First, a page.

In experiments of unprecedented scale, investigators at Weill Cornell Medicine and the National Institutes of Health have revealed new aspects of the complex genetics behind Type 2 diabetes. Through these discoveries, and by providing a template for future studies, this research furthers efforts to better understand, and ultimately, treat this common metabolic disease.
Previous studies have generally examined the influence of individual genes. In research described Oct. 18 in Cell Metabolism, senior co-author Dr. Shuibing Chen, the Kilts Family Professor of Surgery and a member of the Hartman Institute for Therapeutic Organ Regeneration at Weill Cornell Medicine, working alongside senior co-author Dr. Francis Collins, a senior investigator at the Center for Precision Health Research within the National Human Genome Research Institute of the U.S. National Institutes of Health, took a more comprehensive approach. Together, they looked at the contribution of 20 genes in a single effort.
“It’s very difficult to believe all these diabetes-related genes act independently of each other,” Dr. Chen said. By using a combination of technologies, the team examined the effects of shutting each down. By comparing the consequences for cell behavior and genetics, she said, “we found some common themes.”
As with other types of diabetes, Type 2 diabetes occurs when sugar levels in the blood are too high. In Type 2 diabetes, this happens in part because specialized cells in the pancreas, known as β-cells, don’t produce enough insulin, a hormone that tells cells to take sugar out of the blood for use as an energy source. Over time, high levels of blood sugar damage tissues and cause other problems, such as heart and kidney disease. According to the United States Centers for Disease Control and Prevention, nearly 9 percent of adults in the United States have been diagnosed with Type 2 diabetes.
Both genetic and environmental factors, such as obesity and chronic stress, can increase risk for it. Yet evaluating the role of the genetic contributors alone is a massive project. So far, researchers have identified more than 290 locations within the genome where changes to DNA can raise the likelihood of developing the disease. Some of these locations fall within known genes, but most are found in regions that regulate the expression of nearby genes.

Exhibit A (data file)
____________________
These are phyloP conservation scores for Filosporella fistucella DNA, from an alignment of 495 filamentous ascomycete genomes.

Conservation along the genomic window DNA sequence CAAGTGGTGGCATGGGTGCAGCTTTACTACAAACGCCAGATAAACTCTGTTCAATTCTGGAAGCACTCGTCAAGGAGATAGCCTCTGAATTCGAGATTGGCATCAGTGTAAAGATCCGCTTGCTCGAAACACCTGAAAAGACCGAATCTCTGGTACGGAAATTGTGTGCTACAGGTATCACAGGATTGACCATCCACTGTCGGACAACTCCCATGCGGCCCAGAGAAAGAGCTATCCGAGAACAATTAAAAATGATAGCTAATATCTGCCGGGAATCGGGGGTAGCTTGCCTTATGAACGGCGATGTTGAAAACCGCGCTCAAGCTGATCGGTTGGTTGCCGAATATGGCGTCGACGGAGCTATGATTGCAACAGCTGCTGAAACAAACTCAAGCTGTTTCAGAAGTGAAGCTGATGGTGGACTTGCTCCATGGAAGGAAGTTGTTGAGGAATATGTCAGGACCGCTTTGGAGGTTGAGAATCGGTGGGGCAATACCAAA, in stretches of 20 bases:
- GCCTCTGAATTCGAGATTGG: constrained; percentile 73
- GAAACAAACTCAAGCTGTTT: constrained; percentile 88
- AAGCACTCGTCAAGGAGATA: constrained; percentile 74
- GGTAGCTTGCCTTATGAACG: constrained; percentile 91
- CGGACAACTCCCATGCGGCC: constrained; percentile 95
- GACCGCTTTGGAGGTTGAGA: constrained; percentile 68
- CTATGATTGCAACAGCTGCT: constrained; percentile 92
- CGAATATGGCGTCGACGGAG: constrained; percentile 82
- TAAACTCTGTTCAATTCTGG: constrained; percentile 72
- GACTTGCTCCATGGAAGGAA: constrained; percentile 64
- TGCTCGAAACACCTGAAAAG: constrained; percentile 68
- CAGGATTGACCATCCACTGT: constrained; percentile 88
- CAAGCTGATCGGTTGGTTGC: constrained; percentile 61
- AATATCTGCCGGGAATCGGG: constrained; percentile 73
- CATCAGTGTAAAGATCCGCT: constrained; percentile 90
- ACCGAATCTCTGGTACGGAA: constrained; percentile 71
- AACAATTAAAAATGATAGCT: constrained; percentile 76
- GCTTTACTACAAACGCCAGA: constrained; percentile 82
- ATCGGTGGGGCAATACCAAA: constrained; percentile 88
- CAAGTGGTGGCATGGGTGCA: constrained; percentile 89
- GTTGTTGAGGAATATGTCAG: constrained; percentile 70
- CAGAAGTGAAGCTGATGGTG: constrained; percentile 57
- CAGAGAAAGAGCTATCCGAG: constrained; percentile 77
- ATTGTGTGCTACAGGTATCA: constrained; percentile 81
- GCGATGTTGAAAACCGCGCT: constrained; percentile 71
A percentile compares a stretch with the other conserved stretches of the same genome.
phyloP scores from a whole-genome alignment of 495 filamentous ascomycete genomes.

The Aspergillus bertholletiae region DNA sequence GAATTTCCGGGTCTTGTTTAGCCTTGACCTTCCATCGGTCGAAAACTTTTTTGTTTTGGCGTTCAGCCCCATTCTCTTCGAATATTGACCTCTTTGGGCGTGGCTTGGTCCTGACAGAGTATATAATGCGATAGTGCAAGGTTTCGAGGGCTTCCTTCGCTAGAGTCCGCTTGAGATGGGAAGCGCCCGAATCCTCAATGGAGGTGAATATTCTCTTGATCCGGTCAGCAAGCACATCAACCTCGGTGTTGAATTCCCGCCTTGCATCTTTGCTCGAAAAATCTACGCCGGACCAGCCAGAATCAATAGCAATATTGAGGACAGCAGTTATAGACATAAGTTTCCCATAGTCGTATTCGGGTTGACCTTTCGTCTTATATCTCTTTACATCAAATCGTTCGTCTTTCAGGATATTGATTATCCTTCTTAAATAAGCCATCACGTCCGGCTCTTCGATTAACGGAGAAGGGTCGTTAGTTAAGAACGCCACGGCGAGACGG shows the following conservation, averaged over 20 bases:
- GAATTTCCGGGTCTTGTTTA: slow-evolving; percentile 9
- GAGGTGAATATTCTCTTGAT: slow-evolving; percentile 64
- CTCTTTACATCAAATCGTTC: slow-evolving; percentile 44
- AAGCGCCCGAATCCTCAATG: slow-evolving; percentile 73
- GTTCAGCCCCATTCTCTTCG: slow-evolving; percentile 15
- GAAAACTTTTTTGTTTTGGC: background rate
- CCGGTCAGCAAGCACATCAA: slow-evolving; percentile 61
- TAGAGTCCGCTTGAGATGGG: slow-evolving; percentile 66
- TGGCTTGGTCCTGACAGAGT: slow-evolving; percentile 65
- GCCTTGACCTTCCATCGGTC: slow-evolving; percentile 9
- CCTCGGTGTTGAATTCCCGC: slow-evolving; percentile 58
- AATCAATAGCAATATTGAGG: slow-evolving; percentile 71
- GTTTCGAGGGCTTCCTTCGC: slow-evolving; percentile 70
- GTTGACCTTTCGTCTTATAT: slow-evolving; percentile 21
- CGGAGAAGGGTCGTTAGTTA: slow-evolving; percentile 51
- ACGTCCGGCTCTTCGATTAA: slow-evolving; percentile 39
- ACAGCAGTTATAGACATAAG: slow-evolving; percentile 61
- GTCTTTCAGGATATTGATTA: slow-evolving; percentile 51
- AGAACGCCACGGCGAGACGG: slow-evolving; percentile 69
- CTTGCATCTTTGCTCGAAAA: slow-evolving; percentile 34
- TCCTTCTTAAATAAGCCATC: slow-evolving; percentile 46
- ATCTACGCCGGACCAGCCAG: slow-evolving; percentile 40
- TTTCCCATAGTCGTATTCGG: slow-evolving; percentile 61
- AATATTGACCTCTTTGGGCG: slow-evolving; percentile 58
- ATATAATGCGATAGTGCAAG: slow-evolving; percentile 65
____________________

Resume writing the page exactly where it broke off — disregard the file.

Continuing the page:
For the new research, the team focused on 20 genes clearly identified as contributors. They began their investigation by using the gene editing system CRISPR-Cas9 to shut down these genes, one at a time, within 20 sets of identical stem cells.
These stem cells had the potential to generate any kind of mature cell, but the researchers coaxed them into becoming insulin-producing β-cells. They then examined the effects of losing each gene on five traits related to insulin production and the health of β-cells. They also documented the accompanying changes in gene expression and the accessibility of DNA for expression.
To make sense of the massive amount of data they collected, the team developed their own computational models to analyze it, leading to several discoveries: By comparing the effects of all 20 mutations on β-cells, they identified four additional genes, each representing a newly discovered pathway that contributes to insulin production. They also found that, of the original 20 genes, only one, called HNF4A, contributed to all five traits, apparently by acting as a master controller that regulates the activity of other genes. In one specific example, they explained how a small variation, located in a space between genes, contributes to the risk of diabetes by interfering with HNF4A’s ability to regulate nearby genes.
Ultimately, this study and others like it hold the promise of benefiting patients, Dr. Collins said. “We need to understand all the genetic and environmental factors involved so we can do a better job of preventing diabetes, and to develop new ideas about how to effectively treat it.”
Drs. Collins and Chen note that their approach may have relevance beyond diabetes, to other common diseases, such as Alzheimer’s, Parkinson’s, and Crohn’s disease, that involve many genetic factors.
Many Weill Cornell Medicine physicians and scientists maintain relationships and collaborate with external organizations to foster scientific innovation and provide expert guidance. The institution makes these disclosures public to ensure transparency. For this information, see the profile for Dr. Shuibing Chen.
The work reported in this newsroom story was supported in part by the United States’ National Institutes of Health grant 1-ZIA-HG000024, National Institute of Diabetes and Digestive and Kidney Diseases grants R01DK124463, R01DK116075-01A1, R01DK119667-01A1, and 1U01DK127777-01 and an American Diabetes Association grant 9-22-PDFPM-06.